The number of functional motor units in an aged motor unit is reduced due to an increase in the cross-sectional area of the other units.
Motor unit remodeling can be achieved by selective denervation (especially type 2b fibers), followed by reinnervation using axonal spacing from juxtaposed internalization units.
Most of the literature suggests that muscle fiber loss can be attributed to motor neuron loss. It is possible to maintain muscle fiber denervation throughout life, although reinnervation seems more common in the elderly.
Data show that a 60-year-old has between 25-50% and 20% fewer motor neurons than a 20-year-old. The greatest loss is in the distal fast-twitch motor neuron.
The motor neuron has been lost. The fast-twitch fibers of denervated fast-twitch muscles attached to it have either been permanently denervated, undergo apoptosis, or are reinvested with another motor neuron.
It is most likely a slow-twitch motor neuron. This could cause the fiber to take on slow-twitch properties.
Age-related changes in joints
The bones in a joint do not contact one another. Your joints are cushioned with cartilage (articular cartilage), synovial membranes surrounding the joint, and a lubricating liquid inside your joints (synovial oil).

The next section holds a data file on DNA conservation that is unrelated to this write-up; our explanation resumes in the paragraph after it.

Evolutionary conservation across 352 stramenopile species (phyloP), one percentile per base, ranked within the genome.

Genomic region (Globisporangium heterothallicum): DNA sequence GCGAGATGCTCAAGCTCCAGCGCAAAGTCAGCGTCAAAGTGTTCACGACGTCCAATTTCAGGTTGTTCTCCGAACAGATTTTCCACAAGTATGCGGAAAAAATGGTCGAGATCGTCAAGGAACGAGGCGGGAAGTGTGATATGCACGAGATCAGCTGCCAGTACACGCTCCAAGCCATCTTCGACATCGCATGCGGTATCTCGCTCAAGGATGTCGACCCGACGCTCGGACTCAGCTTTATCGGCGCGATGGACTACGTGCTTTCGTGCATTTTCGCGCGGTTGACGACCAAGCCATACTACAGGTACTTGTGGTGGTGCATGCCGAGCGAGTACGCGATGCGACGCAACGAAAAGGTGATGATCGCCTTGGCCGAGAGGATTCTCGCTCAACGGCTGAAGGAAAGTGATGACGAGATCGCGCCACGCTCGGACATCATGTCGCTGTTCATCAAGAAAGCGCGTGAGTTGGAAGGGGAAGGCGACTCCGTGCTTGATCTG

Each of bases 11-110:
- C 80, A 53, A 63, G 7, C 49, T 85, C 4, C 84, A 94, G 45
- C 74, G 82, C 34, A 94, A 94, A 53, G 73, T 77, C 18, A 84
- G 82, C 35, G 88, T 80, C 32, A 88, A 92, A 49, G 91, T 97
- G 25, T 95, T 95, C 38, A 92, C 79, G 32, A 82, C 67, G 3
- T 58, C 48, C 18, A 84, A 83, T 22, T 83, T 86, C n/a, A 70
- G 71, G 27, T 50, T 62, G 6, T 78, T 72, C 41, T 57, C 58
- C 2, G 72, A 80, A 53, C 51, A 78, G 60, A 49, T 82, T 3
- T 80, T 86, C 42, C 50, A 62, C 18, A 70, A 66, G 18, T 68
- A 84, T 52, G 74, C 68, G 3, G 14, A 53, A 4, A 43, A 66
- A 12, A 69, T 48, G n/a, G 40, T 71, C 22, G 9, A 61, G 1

As you get older, your joint mobility becomes less flexible and stiffer because the amount and quality of the lubricating fluid in your joints decreases.
Also, the cartilage gets thinner. Also, ligaments tend to shrink and lose flexibility as a result of aging. This makes joints stiff.
Lack of exercise is a major factor in many of these changes in the joints. The fluid moves by the movement of the joints and the stress that comes with it. Inactivity causes cartilage to shrink, stiffen and reduces joint mobility.
Effects of Endocrine Changes on Muscle
As we age, these changes in our endocrine function can lead to sarcopenia.
- Insulin resistance has increased.
- Reduced growth hormone
- Reduced estrogen levels and testosterone
- Vitamin D deficiency
- Parathyroid hormone increased
What Are The Effects Of Aging On The Muscular System?
Osteoporosis, especially in older women, is a common problem. Bones are more susceptible to breaking. Compression fractures can result in pain and reduced mobility.
Fatigue, weakness, and decreased activity tolerance can all be caused by muscle weakness. Common joint problems include mild stiffness, debilitating arthritis (osteoarthritis), and even severe stiffness.
Gait changes, instability, loss of balance, and gait changes can increase the risk of injury.
Reflexes may be reduced in older people. These reflexes are usually caused by changes to the muscles and tendons rather than the nerves.